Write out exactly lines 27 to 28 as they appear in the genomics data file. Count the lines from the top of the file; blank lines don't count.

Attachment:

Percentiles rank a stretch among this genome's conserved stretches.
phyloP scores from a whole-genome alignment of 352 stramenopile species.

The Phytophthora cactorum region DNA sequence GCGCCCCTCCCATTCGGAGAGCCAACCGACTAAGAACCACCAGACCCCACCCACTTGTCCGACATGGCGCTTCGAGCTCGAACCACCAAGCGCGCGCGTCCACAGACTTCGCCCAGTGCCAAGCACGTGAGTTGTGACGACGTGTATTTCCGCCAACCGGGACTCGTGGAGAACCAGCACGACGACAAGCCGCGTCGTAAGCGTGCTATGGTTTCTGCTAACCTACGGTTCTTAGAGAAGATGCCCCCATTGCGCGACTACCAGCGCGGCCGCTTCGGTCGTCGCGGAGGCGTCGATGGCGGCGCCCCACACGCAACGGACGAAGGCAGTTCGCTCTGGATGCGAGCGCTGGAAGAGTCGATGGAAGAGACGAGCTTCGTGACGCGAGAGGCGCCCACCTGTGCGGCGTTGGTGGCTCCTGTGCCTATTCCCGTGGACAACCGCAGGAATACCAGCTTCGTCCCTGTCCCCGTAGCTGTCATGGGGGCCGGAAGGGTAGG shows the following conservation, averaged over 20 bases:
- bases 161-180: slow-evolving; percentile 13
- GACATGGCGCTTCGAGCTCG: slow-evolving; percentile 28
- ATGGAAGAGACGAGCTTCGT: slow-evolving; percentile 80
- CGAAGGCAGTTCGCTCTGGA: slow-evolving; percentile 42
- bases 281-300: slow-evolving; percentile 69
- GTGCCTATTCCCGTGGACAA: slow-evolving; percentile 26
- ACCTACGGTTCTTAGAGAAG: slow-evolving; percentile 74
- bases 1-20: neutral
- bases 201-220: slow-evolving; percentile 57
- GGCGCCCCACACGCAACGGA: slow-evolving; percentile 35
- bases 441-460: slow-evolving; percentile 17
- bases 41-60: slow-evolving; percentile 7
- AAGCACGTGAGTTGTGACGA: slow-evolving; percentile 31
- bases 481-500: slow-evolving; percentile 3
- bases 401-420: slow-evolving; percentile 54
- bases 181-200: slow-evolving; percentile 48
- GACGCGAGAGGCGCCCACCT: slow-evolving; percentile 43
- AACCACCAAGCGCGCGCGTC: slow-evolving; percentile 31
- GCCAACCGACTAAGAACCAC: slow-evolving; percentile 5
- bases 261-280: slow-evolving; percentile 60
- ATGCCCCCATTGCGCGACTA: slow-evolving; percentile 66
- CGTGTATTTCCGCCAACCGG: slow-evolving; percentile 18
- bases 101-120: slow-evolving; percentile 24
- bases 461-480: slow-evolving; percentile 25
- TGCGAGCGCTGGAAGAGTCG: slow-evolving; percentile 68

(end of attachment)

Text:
- bases 461-480: slow-evolving; percentile 25
- TGCGAGCGCTGGAAGAGTCG: slow-evolving; percentile 68